After several decades of trying everything from managed care to value-based purchasing, employers need to sit up and take note. The authors say the only thing that really holds down costs is giving money to the employees and letting them buy their own health care. “There is no health care cost crisis in the retail sector,” they write, and there “never has been.”

Atlas MD in Wichita, Kansas, for example, provides just about every service you can get at a primary care doctor’s office for $50 to $75 a month for adults (depending on age) and $10 for a child. Doctors are available by phone or email 24/7. Drugs cost less than what Medicaid pays. Medical tests are cheap.  A cholesterol test is $3, a tiny fraction of the charge that the lab they deal with bills to insurers. An MRI scan costs $400 instead of the typical third party charge of $2,000.

What about expensive hospital care? That too can look like retail medicine if you know where to look. The Surgery Center of Oklahoma (SOC), founded by Drs. Keith Smith and Steve Lantier, posts prices for 112 common surgical procedures. They deal mostly in cash and they don’t take Medicare or Medicaid or negotiate prices with insurance companies. One of SOC’s competitors is Integris Baptist Medical Center in Oklahoma City. The contrast couldn’t be starker, as the authors note:

Integris charged $33,505 for a complex bilateral sinus procedure, which helps patients with chronic nasal infections. This bill covered only hospitalization; the fees for the surgeon and the anesthesiologist were extra. At SOC, the all-inclusive price for the same operation is $5,885. Not surprisingly, Integris’s bill was loaded with overcharges, including $360 for a steroid available at wholesale for just 75 cents, and $630 for three doses of a pain killer called fentanyl citrate, which altogether cost the hospital about $1.50.”

New developments in retail medicine are almost always the product of entrepreneurial thinking. Sometimes the entrepreneurs are medical doctors. Sometimes they are business types with a strong interest in eliminating the many inefficiencies in traditional health care.”

Source: Employers Could Slash Their Health Costs Overnight. So, Why Don’t They?

Posted in Access to healthcare, Affordable Care Act (ObamaCare), American Presidents, Defined Contribution Benefit Plans, Economic Issues, Employee Benefits, Employer Mandate, Employer-Sponsored Health Plans, Government Regulations, Health Insurance, Health Reimbursement Arrangement (HRA), Healthcare financing, Individual Market, Individual ObamaCare Market, Individual Underwriting Standards, Medical Costs, News From Washington, Patient Choice, Policy Issues, Portable Insurance, Pre-existing Conditions, The Triple Aim, Uncategorized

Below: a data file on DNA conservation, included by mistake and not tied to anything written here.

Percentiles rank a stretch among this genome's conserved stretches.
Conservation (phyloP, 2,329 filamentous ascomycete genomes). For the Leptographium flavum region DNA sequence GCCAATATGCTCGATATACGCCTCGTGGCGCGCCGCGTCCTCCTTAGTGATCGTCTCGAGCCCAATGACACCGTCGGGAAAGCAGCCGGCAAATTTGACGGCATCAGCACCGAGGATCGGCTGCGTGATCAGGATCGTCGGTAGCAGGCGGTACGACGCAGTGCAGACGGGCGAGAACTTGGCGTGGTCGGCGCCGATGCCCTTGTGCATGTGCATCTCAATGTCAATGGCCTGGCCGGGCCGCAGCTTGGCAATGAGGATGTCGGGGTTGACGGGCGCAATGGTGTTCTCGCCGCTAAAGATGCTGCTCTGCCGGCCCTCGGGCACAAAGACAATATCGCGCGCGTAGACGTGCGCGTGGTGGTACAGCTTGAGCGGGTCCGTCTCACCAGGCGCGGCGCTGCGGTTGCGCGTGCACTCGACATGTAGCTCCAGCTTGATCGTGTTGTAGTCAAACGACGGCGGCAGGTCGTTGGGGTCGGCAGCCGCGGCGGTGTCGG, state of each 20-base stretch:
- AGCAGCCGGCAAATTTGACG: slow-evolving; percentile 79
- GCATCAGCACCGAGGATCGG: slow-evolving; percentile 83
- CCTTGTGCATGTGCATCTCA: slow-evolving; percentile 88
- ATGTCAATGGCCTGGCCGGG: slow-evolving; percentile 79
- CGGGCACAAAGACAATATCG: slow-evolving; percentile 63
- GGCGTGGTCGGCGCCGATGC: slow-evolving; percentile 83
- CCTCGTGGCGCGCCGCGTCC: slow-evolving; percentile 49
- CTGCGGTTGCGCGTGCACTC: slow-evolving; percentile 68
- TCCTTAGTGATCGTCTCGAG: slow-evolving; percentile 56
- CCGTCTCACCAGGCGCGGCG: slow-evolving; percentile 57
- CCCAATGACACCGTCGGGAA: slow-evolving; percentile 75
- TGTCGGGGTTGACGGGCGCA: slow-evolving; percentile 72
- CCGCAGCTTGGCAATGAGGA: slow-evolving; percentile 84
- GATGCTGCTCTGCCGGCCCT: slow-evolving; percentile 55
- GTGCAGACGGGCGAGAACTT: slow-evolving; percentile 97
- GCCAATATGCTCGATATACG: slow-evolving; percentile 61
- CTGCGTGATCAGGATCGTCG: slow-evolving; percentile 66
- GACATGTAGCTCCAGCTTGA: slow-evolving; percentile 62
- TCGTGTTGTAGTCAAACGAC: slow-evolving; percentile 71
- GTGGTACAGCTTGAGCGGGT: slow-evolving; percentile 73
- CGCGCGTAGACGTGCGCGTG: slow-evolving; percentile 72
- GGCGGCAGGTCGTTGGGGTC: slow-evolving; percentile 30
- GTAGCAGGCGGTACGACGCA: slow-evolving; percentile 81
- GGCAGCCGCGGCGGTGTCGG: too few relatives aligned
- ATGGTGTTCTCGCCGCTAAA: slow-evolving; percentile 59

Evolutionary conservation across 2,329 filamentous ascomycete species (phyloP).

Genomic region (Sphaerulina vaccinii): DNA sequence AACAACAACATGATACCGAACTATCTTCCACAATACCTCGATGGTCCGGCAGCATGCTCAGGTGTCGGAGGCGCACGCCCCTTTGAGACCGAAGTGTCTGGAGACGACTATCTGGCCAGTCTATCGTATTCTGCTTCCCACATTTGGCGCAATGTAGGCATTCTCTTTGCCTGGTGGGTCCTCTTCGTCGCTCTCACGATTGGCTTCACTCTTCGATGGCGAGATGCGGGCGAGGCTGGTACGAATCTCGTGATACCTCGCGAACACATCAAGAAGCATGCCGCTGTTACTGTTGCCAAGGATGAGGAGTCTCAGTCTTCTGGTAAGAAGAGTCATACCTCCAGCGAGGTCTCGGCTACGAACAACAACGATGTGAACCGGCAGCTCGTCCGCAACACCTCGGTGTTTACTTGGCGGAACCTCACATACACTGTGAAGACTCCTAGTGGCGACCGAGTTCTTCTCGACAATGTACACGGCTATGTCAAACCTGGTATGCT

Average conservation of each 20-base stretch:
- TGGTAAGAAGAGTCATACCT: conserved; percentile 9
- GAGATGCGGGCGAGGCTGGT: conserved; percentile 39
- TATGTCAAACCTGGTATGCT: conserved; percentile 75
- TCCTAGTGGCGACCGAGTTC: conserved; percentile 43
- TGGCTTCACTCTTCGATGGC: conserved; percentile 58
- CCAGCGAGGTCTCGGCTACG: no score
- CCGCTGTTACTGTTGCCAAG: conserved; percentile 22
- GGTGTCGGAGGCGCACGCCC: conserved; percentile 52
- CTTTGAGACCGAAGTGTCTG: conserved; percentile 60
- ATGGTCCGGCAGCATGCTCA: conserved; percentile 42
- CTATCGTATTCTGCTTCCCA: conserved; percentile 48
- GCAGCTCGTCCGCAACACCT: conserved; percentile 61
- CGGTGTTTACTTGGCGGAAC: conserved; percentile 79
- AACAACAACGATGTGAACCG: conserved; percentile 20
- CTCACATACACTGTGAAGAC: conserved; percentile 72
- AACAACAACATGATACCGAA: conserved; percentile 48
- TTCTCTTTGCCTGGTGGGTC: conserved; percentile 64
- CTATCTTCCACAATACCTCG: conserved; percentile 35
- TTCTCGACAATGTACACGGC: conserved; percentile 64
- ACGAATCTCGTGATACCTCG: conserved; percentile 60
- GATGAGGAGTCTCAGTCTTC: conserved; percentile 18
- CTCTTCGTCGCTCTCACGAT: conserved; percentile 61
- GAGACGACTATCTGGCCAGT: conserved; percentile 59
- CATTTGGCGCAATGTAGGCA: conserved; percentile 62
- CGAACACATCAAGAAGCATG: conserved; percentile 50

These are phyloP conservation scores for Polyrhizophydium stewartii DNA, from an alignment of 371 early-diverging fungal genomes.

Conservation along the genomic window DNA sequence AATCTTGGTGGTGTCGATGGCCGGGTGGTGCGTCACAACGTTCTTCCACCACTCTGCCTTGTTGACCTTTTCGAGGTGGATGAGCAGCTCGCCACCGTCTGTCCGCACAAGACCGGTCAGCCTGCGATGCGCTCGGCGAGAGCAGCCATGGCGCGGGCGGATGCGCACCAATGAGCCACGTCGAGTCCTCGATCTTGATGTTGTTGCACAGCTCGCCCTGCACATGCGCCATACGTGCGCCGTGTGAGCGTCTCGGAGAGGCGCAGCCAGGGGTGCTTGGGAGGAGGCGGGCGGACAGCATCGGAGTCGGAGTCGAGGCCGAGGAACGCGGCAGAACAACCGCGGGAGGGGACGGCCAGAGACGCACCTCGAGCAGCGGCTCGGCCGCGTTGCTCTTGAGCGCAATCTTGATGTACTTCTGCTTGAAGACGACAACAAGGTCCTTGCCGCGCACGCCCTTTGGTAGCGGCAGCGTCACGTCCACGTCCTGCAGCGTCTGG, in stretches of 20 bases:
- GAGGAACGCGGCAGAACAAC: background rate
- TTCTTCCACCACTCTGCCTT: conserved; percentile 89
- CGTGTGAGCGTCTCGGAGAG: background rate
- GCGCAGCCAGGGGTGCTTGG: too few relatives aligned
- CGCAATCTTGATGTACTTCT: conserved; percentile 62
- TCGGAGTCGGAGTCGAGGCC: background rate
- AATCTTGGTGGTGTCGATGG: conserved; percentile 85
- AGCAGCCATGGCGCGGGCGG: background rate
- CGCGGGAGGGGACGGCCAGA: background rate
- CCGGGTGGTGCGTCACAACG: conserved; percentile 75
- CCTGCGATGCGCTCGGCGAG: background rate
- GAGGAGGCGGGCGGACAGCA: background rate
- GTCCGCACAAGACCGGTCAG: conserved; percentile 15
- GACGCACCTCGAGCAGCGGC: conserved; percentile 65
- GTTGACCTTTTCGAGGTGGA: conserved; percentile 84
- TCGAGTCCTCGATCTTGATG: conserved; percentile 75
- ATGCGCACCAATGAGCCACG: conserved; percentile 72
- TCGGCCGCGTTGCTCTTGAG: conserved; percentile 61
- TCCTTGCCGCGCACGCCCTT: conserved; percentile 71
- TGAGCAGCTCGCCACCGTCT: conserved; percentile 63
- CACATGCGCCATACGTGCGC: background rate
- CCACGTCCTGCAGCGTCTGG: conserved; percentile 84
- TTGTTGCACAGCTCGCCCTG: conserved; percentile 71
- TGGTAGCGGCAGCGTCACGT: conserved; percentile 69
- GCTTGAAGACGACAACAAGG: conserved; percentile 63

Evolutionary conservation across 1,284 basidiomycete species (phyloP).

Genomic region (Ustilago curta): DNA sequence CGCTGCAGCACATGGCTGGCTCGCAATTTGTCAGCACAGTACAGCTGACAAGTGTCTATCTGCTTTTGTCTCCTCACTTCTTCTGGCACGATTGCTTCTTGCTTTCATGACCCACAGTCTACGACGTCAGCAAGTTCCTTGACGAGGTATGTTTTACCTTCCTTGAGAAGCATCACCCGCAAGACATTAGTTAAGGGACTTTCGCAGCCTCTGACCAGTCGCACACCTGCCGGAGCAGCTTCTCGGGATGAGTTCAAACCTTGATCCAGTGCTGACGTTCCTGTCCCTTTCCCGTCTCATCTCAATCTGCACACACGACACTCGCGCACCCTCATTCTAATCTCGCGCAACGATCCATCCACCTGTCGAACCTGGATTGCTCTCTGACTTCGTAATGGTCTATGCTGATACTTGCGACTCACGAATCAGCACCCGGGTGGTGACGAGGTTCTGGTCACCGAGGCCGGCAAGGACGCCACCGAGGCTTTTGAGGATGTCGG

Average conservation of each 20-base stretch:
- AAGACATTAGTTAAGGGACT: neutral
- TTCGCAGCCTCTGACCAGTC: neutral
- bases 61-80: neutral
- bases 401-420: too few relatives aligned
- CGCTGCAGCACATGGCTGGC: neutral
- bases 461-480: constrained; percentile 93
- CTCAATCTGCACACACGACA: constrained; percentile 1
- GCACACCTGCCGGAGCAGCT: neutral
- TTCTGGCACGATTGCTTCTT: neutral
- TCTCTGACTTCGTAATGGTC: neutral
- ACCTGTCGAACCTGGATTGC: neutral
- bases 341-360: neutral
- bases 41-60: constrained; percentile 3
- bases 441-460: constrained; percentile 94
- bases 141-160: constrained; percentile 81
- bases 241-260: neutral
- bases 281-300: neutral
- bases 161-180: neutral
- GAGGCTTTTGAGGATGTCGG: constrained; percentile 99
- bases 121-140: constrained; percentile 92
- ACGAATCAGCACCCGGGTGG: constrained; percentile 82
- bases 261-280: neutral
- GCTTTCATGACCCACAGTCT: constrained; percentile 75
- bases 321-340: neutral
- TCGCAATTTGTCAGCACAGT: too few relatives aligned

Donald Trump Takes A Big Step Toward Personal And Portable Health Insurance

READ THIS ARTICLE below if you want to understand the degree to which this ruling is an important step for healthcare reform.

But as John C. Goodman points out, administrative ruling can only go so far without being codified by legislative action.

Some believe the Individual Market is too weak to revive, given the hit it took as as result of the ACA.

I am optimistic that this ruling to utilize HRA is this manner will be a “shot in the arm” and revitalize the market again.

This hopefully highlights the benefits, and spurs popularity, of a defined contribution approach as a means to purchase health insurance.

Anything that makes us less dependent on ESI and gives more portability & options, freeing the labor market from job-lock is a good thing. -Forum for Healthcare Freedom

John C. Goodman

https://www.forbes.com/sites/johngoodman/2019/06/18/donald-trump-takes-a-big-step-toward-personal-and-portable-health-insurance/

Posted in Access to healthcare, Affordable Care Act (ObamaCare), American Presidents, Defined Contribution Benefit Plans, Economic Issues, Employee Benefits, Employer-Sponsored Health Plans, Government Regulations, Health Insurance, Health Reimbursement Arrangement (HRA), Healthcare financing, Individual Market, Large group insurance market, Medical Costs, medical inflation, News From Washington, DC & Related Shenanigans, out-of-pocket costs, Policy Issues, Portable Insurance, Price Tansparency, Uncategorized

Trump could revolutionize the private health insurance market

Some believe the Individual Market is too weak to revive, given the hit it took as as result of the ACA.

I am optimistic that this ruling to utilize HRA is this manner will be a “shot in the arm” and revitalize the market again.

This article below highlights the benefits of a defined contribution approach as a means to purchase health insurance. Anything that makes us less dependent on ESI and gives more portability & options, freeing the labor market from job-lock is a good thing. – Forum for Healthcare Freedom

Avek Roy

“Last week, the White House finalized a rule that allows employers to fund health reimbursement arrangements (HRAs) that can be used by workers to buy their own coverage on the individual market. This subtle, technical tweak has the potential to revolutionize the private health insurance market…

The council found an elegant way to give employers the opportunity to voluntarily convert their health benefits from a defined benefit into a defined contribution. For example, an employer could fund an HRA for each worker and their family, which they could then use to shop for a plan that best suits their needs.”

https://www.washingtonpost.com/opinions/trump-could-revolutionize-the-private-health-insurance-market/2019/06/17/bc8ccce4-9124-11e9-aadb-74e6b2b46f6a_story.html